The man's GP had telephoned the Royal Hampshire County Hospital, Winchester, saying he believed his patient had an infected shoulder and was being sent in by ambulance. But the message was not passed on to the duty doctor, and the patient, Jim Anderson, 57, from Andover, Hampshire, was sent home without any antibiotics.
Carol Anderson, his widow, told the hearing in Winchester that her husband had gone to bed. 'Later I went to see him and pulled back the bed covers. I could see he was bleeding under the skin on his shoulder and it was moving up his neck.'
Mrs Anderson phoned Dr Hamilton, her GP, who told her to call an ambulance. Dr Hamilton told the inquest: 'It sounded extremely serious from her description and I thought he should go back to hospital immediately.'
Dr Hamilton said he had sent Mr Anderson to hospital earlier because he suspected he had developed an infection in his right shoulder, which was painful and swollen, after grazing his arm five days earlier in an accident.
But when Mr Anderson arrived at the hospital the duty doctor, Dr Malcolm Lawrence, had not been told of Dr Hamilton's message or his diagnosis. Dr Lawrence, who works in the orthopaedic department, examined Mr Anderson and decided he was probably suffering from a frozen shoulder.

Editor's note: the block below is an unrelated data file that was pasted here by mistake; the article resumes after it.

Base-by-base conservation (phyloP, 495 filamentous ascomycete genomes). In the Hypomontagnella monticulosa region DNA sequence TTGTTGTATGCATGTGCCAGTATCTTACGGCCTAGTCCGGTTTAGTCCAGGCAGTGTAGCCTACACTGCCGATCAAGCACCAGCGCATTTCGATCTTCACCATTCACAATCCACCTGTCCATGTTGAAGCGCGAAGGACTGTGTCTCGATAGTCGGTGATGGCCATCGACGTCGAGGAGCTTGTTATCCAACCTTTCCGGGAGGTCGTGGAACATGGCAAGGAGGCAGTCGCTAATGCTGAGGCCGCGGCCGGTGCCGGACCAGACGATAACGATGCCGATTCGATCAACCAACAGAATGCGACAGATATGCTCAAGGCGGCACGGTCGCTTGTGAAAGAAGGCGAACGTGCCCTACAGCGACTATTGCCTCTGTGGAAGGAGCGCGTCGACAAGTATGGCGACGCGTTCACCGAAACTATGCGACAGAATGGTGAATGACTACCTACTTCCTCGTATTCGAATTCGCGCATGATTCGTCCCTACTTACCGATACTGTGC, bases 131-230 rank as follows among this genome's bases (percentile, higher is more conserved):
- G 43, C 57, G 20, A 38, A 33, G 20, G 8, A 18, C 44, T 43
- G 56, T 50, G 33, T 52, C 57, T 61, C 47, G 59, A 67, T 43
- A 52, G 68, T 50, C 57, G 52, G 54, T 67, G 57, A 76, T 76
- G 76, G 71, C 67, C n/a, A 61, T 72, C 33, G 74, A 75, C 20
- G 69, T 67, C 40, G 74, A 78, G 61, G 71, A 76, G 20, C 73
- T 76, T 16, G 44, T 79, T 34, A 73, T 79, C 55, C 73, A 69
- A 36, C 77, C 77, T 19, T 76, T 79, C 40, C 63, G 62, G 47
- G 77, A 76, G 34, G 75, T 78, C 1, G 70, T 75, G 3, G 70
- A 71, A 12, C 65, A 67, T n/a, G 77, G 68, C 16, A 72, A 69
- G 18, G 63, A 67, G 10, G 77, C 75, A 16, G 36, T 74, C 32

Dr Lawrence told the inquest: 'I did not believe antibiotics were appropriate because I did not think there was an infection.' He was unable to explain to the coroner why he was not given details of Dr Hamilton's medical opinion.
The inquest was told that when Mr Anderson was admitted to hospital for the second time later that night, it was too late to save his life. Dr Matthew Dryden, a consultant microbiologist, said the infection had been caused by Streptococcus A, which can cause necrotising fasciitis, a type of gangrene in which skin, muscle and fat cells liquefy and die.
Dr David Hewett, assistant medical director at the hospital, said last night that Dr Lawrence had gone through the same medical procedures as he would have done had the message been passed on. There had been no sign of an infection when Mr Anderson was admitted.
The coroner, Grahame Short, recorded a verdict of accidental death.